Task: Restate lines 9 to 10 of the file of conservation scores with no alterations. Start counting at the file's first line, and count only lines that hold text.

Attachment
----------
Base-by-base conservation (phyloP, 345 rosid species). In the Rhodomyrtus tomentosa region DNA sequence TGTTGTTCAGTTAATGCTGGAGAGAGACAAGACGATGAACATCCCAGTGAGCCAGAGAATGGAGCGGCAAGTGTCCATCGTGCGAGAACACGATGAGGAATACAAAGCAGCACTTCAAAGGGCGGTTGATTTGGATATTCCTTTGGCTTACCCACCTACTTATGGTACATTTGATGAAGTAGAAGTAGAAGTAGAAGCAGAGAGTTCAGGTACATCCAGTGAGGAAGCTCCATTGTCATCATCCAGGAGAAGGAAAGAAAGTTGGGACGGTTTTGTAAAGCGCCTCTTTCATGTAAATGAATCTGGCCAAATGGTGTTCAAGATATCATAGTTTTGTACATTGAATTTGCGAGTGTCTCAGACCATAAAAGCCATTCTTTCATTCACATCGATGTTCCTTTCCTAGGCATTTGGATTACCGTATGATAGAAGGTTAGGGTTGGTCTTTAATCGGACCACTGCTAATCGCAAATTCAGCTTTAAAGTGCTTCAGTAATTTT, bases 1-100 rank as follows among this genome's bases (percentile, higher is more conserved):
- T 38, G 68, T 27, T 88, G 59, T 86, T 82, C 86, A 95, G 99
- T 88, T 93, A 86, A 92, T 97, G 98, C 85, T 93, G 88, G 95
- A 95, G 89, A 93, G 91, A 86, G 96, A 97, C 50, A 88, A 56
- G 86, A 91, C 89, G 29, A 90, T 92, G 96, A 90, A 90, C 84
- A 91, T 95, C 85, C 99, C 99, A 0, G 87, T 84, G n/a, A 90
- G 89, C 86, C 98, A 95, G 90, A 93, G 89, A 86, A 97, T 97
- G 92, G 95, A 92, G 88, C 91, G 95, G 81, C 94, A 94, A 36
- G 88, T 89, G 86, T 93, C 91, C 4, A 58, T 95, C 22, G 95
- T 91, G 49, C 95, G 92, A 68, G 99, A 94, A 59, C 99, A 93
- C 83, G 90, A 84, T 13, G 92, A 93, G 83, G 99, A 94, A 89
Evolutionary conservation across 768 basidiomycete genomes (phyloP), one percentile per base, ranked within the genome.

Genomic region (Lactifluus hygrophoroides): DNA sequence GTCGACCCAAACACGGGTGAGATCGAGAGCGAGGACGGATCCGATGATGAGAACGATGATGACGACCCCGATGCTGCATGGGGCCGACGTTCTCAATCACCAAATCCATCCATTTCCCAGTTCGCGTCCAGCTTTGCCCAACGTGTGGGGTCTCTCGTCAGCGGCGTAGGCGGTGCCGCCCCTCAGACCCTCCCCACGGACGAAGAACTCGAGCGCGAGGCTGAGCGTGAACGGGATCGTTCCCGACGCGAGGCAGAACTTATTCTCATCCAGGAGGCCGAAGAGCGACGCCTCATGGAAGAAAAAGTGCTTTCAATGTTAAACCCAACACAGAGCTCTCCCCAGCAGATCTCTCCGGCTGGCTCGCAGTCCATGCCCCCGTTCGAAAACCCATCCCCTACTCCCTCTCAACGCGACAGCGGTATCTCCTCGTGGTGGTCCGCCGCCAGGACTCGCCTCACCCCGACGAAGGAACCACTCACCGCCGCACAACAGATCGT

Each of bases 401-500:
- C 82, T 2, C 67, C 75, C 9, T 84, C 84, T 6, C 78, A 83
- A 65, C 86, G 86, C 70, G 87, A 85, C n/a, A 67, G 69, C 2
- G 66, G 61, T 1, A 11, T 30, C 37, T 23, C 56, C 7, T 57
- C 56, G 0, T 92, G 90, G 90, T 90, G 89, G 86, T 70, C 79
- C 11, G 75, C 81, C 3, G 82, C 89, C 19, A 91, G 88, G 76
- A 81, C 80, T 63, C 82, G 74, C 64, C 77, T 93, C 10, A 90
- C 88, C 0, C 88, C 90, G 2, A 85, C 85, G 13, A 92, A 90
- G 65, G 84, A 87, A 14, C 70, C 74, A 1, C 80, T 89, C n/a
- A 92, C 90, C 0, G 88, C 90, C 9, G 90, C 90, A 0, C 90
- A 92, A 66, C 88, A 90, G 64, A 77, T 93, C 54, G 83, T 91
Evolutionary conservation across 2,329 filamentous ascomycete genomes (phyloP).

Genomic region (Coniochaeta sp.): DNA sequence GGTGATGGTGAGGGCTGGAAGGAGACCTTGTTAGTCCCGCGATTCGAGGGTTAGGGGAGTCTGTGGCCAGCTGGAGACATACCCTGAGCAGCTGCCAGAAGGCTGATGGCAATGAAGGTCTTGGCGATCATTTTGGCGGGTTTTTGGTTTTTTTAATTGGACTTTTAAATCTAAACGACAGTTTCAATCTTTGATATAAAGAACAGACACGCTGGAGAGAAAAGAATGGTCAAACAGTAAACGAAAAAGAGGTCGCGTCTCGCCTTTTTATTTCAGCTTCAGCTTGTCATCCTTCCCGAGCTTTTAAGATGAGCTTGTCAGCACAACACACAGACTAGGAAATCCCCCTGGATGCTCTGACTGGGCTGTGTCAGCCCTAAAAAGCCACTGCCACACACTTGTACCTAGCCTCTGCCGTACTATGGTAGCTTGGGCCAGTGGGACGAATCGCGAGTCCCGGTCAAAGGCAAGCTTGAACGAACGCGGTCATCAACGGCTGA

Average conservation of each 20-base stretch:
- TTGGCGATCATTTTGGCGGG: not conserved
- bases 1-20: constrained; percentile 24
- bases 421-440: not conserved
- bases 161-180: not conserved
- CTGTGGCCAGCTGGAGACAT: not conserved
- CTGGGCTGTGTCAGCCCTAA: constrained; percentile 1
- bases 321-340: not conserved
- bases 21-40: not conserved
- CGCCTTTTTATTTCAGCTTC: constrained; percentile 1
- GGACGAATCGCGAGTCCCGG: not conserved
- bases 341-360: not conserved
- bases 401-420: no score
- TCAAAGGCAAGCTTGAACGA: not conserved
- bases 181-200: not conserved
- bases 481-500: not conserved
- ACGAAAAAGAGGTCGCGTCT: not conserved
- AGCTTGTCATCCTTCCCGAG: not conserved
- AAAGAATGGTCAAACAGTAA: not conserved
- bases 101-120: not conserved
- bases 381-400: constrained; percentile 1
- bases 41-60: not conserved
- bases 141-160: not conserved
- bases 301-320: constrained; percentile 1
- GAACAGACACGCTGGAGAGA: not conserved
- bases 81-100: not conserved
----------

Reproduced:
- G 88, T 89, G 86, T 93, C 91, C 4, A 58, T 95, C 22, G 95
- T 91, G 49, C 95, G 92, A 68, G 99, A 94, A 59, C 99, A 93